Daniel Poullard was Born January 10, 1938 in Ritchie,
near Eunice, Louisiana. His father, John Poullard, and
his mother, Dorsina Guillory Poullard, brought him into
a musical family.
All the men in John Poullard's family
played music: John's father was a fiddler, and John's
brothers and cousins played Creole and some Cajun accordian.
occasionally sat in with Amede Cajun and Creole music
to this day. John also played at dance halls and later
He and Suzy Thompson formed the California
Cajun Orchestra in approximately 1983. In 1990, the
group collaborated with "D.L. Menard on a cut for
the soundtrack of the documentary film, J'Ete Au Bal,
for which they used the name "D.L. Menard with
the the California Cajuns."
Coast pioneer Joe Simien is an esteemed Louisiana French
accordionist who lives in Los Angeles. Joe was born on
October 3, 1923, in Le Beau, Louisiana. Joe's father kept
two accordians on the kitchen floor and everyone in the
family was permitted and inclined to pick one up and play
tells how he came to play the accordian again after
he had moved to California. John Simien was friends
with rub board player Charlie St. Mary.
Ambrose Sam is One of the first men to have played zydeco
music in Los Angeles. He continues to live and perform
there today. Born on Carencro Bayou and raised in Grand
Coteau, Louisiana, Ambrose Sam grew up with a famil music
tradition which he would eventually carry West.
created his own style of zydeco by mixing his father's
music with other styles. Moise Sam was very pleased
that Ambrose was playing the accordian. Rather than
reproach him for departing form the old traditional
style, Moise encouraged Ambrose to develop his own style.
Today Ambrose can play the double-raw, triple-raw, and
piano accordian, and with these he can play "any
kind of music-old-time zydeco, rock and roll, blues,
the age of twenty Ambrose married Gladys Fontenot, and
he later moved with her to Los Angeles in 1953. He had
heard he could find a better job in California, and
he had also heard that California was short on accordian
players. He started out playing Louisiana French music
with the Perkins Brothers, in garages, for private parties,
at small clubs, and eventually at church dances.
1974 Ambrose sold his home in Los Angeles and moved
back to Louisiana with his second wife, Enola Guillory,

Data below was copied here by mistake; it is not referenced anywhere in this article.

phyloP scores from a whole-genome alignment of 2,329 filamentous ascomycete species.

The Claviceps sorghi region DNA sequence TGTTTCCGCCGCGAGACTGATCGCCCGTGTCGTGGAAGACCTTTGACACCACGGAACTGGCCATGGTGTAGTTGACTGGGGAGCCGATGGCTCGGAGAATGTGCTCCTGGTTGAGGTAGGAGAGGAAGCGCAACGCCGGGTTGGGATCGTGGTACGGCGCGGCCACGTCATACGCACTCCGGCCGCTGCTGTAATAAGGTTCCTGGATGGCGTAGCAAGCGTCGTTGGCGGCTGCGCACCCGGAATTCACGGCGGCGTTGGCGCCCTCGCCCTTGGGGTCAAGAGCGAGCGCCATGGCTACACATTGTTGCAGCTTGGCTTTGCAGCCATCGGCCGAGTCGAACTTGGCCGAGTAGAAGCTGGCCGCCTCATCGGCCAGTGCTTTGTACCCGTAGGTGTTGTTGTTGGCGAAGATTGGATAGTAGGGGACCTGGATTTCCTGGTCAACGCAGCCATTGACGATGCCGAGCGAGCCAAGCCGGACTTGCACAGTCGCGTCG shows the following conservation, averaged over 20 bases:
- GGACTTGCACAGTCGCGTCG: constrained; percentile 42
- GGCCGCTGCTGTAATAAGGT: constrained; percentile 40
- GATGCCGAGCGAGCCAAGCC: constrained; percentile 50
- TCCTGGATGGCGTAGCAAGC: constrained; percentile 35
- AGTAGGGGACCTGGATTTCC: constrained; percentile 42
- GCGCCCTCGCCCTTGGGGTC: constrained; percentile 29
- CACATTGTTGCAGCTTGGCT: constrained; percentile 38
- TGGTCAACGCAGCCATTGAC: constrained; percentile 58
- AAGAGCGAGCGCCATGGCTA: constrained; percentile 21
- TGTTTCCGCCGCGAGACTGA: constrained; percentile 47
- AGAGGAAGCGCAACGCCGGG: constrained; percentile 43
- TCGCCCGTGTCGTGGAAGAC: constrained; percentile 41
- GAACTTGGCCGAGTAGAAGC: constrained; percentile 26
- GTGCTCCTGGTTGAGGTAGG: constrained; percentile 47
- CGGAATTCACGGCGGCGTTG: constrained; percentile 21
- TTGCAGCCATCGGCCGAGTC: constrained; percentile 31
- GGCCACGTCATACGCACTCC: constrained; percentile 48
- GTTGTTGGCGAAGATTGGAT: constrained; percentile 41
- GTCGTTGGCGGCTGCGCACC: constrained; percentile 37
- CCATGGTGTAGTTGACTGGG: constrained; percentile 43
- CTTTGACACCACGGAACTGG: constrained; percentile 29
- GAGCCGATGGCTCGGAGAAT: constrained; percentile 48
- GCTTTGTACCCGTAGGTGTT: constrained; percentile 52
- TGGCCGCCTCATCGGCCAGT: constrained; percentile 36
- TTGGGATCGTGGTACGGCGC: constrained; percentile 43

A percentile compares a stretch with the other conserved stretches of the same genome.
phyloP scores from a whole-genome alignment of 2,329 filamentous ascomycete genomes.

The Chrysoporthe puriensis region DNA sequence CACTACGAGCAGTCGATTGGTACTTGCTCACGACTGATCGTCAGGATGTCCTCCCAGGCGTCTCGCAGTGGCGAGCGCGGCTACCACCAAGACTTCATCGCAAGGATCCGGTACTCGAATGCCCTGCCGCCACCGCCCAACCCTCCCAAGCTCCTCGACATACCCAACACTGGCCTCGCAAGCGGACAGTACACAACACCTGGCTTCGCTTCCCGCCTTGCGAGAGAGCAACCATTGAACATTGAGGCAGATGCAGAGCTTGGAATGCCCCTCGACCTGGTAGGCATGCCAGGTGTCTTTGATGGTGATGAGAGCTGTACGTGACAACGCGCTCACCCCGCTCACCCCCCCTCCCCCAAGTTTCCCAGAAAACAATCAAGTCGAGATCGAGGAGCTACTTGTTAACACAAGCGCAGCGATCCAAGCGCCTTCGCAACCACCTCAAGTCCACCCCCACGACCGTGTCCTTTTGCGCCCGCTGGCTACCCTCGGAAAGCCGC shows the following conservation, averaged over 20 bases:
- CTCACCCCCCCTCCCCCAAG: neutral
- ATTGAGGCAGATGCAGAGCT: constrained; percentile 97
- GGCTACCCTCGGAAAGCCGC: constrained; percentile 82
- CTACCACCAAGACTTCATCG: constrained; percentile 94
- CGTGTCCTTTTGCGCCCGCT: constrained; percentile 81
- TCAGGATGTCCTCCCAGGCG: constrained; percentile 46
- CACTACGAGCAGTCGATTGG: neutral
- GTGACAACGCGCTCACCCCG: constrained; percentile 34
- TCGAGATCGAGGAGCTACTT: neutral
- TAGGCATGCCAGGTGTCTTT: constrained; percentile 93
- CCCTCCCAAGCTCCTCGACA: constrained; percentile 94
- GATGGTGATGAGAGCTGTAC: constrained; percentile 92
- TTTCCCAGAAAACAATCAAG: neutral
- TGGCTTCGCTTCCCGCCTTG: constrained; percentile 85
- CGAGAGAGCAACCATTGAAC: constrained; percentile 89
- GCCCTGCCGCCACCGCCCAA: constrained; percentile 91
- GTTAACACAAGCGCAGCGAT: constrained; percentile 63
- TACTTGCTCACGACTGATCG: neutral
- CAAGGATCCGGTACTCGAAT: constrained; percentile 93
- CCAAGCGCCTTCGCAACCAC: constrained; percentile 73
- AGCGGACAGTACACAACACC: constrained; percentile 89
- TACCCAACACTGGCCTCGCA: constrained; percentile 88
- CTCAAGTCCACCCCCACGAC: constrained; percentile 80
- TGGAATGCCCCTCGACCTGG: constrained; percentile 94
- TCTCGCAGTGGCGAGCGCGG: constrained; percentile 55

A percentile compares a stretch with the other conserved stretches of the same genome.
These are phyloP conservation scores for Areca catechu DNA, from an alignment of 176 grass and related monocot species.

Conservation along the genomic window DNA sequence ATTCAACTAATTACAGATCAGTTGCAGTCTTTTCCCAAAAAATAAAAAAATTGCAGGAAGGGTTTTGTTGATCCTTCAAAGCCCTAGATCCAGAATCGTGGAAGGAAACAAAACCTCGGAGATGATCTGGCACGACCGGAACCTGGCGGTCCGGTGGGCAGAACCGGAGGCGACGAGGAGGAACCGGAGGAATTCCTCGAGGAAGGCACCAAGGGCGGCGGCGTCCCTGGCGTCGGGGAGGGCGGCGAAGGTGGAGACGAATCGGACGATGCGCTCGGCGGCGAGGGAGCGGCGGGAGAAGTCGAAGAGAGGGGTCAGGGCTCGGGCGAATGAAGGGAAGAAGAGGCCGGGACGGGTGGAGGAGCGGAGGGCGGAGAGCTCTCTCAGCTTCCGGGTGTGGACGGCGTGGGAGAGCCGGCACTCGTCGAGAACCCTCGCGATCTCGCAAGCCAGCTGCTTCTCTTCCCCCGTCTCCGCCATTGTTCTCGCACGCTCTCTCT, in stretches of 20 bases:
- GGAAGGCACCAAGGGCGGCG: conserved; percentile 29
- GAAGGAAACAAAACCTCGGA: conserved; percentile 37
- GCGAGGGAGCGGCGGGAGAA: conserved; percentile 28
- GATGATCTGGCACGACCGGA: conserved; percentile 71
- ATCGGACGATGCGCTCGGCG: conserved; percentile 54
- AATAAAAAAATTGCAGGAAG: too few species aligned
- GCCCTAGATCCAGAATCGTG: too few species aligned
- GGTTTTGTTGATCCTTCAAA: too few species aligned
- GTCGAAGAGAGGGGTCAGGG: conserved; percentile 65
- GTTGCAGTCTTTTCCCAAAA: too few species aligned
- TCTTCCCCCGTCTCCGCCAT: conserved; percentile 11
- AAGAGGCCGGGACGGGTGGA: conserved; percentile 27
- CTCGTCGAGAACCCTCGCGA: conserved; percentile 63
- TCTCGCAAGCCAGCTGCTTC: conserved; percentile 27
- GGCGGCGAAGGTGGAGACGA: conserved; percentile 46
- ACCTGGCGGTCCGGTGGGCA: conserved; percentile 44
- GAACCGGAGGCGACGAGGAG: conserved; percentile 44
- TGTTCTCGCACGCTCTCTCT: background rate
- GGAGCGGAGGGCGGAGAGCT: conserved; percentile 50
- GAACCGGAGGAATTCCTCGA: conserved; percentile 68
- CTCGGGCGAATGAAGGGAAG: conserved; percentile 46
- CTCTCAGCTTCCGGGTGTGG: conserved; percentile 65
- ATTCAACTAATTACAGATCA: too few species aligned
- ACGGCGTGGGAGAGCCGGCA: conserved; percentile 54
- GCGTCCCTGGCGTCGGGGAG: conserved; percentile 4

He built a new house in Opelousas, and continued playing
music in the Opelousas area. Enola Guillory passed away,
and Ambrose eventually returned to live in the Los Angeles
area. Today Ambrose Sam has nine children in all.
Vocalist and rub board player Charlie St. Mary was born
near Lake Charles, Louisiana. His parents, Arsene and
Sady St. Mary, raised their fourteen children on Li'l
Indian Bayou. According to Charlie, Arsene St. Mary was
a fiddler who "never did play the real stomp down
zydeco." Rather he played "off the wall music"
like "Saute Crapaud (Jump Frog)".
explains how early rub board players in Louisiana played
on boards actually intended for laundry, with spoons,
can openers, and other items for scrapers. The boards
stood on two legs, and rub board players placed one
leg on each side of his or her own.
sound too good, it was kinda rough." Then musicians
began making boards out of tin, which could be worn
around the neck: "We cut it out and put a piece
of string in it. It had a little steel in it so it would
sound a little better.
"Today Charlie gets his rub
boards from his nephew in Reno, Louis St. Mary, who
makes boards from steel. Charlie notes that while modern
steel boards produce the best sound, many boards commercially
available today have a high tin content and do not produce
a sound as pleasing as that of a steel board. Charlie's
favorite scrapers are bottle openers.
took the train to California in 1964 and settled in
the San Francisco Bay Area. He worked for Seco Steel
and played rub board on weekends with John Simien and
the Opelousas Playboys.
He played with Elridge Thibodeaux
of Lake Charles whenever Elridge made trips to California.
He also took trips to Los Angeles to play with Joe Simien.
Charlie began playing the rub board with Danny Poullard
and the California Cajun Orchestra in approximately
In addition to his playing the frottoir, Charlie
has come to be known for his vocals and his "hollers".
When a recent medical procedure caused his voice to
grow hoarse, Charlie explained that he couldn't wait
for his voice to recover so that he could go back to
hollering. Today Charlie and his wife Theresa make their
home in Sacramento.
A History of Louisiana Cajun and Zydeco Music in California
By: Freida Marie Fusilier
Jolene M. Adams